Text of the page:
Last reviewed 24 April 2012
Should the personal taxation arrangements of the Chancellor of the Exchequer be public knowledge? Would you feel entitled to try to find out the age of a celebrity film star even if they wanted it kept secret? Our answers to such questions, none of which is unambiguously correct, show how mixed attitudes are to personal information about individuals in different situations, writes Jef Smith.
It might be thought that the rights of health and social care users present no such dilemmas, but the reasons for breaches of trust over personal information go well beyond mere prurience. The affairs of an elderly resident in a home may provoke little interest among the general public, but seen from the perspective of the older person themselves, confidentiality remains central to dignity. This applies whether the risk of disclosure relates to finances, sexual or personal habits or health, or even date of birth.
Threats to the privacy of data in homes arise not from the external value of leaked information but from the organisational context of care.
Difficulties of confidentiality in care homes
First, confidentiality is always more difficult to protect where people are close together, and residents in care homes live in very close proximity. Conversations can easily be overheard, visitors’ comings and goings are difficult to conceal, and gossip, true or false, spreads quickly when people are eager for any distraction.
Confidentiality is a close cousin of privacy, which is equally threatened by the density of human presence — a bathroom door left open, a lack of lockable space, staff insensitivity to the varied boundaries people wish to set to protect their intimacy. Managers and staff of homes have to be particularly vigilant to compensate for these factors, in order to preserve both their residents’ physical privacy and the discretion with which information about them is held and transmitted.
The need for such information to be known to a number of people in the home constitutes the second difficulty over confidentiality. Residents often ask a staff member to treat something they tell them in confidence, but it is rarely possible to provide an unconditional guarantee and care workers should be warned against it. Rather, they should seek to explain to anxious clients that sharing information among the home’s staff is very much in their own interest; indeed that providing continuity of care actively requires all relevant staff to be fully aware of each resident’s needs and circumstances.
A third area of concern arises from contacts with a range of people beyond the confines of the home. If a resident is in touch with relatives, friends, a representative or advocate, it should not be assumed that such people should automatically be privy to all of the information about the resident a home has accumulated. People specifically nominated by residents as their representatives may have been appointed in order to pursue a particular issue or complaint, but are not necessarily entitled to have access to material beyond that specific brief.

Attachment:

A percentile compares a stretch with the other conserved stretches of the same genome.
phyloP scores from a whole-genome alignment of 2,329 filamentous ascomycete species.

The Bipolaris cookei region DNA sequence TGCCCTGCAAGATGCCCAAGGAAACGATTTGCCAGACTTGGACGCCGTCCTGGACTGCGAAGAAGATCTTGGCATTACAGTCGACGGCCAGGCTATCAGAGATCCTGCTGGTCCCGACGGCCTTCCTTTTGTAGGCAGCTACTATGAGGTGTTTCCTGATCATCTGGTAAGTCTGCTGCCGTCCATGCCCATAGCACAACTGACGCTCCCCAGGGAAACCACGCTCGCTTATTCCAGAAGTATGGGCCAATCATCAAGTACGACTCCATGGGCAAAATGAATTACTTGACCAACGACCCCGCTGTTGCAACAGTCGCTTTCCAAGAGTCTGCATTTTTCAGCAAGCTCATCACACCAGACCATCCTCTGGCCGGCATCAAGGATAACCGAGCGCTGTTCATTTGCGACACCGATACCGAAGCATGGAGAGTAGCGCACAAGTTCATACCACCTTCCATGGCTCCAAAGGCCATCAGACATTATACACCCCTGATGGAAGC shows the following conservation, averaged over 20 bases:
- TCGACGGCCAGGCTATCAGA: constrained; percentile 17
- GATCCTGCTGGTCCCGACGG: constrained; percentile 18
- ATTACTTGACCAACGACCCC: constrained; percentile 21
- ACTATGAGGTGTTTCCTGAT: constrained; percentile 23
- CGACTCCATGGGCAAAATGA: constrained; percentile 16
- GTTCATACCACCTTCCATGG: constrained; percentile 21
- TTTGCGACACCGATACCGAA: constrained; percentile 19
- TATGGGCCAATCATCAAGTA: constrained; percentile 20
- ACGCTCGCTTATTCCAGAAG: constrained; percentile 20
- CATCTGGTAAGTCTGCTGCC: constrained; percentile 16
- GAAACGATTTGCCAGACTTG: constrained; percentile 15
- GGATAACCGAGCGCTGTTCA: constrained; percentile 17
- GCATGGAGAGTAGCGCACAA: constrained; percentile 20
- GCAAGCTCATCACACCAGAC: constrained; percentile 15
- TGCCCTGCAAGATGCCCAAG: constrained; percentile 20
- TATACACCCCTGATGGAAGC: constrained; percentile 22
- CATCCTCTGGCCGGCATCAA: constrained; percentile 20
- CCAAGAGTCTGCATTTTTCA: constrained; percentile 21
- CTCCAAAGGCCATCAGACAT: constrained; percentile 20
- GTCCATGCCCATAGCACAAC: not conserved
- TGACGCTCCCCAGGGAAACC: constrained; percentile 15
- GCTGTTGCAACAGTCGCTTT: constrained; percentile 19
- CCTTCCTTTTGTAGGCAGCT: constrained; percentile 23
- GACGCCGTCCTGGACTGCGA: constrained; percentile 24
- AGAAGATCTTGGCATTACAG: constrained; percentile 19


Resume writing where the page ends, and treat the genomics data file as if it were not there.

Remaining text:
Passing information to people outside the home
The knowledge which a client may wish to share with friends and family members may be constrained within even more subtle limits, and staff should certainly not assume anyone’s right to know without checking carefully with the individual.
Boundaries can be extremely sensitive, whether they relate to finances, to health and personal matters, or even to age and birthdays. A service user may have very good reasons for withholding information about their financial situation from children who might or might not inherit from them. A spouse or partner does not have an automatic right to know about the new friendships that a resident has struck up within the home. A resident may wish to be less than frank about their age with someone with whom they are hoping to build a romantic relationship or indeed with other, more casual acquaintances.
Nor are these rights automatically ceded in instances when the user has dementia or may be acting in ways which seem against their own best interest. Mental capacity legislation lays down stringent limits to situations in which decisions may lawfully be taken without consent and these safeguards apply as much to disclosure of information as to any other issues of care or treatment.
There are limits too to the information which a home may legitimately pass on to agencies involved in other aspects of their residents’ care. It is true that there are complex counter-pressures here, as all health and social care organisations have a general responsibility of co-operation in their clients’ and patients’ interest. This duty featured prominently in debates in Parliament and elsewhere during the passage of the recently enacted Health and Social Care Act, it being repeatedly questioned whether the widespread introduction of competition into the NHS would not cut across the underlying duty to collaborate to provide optimal care.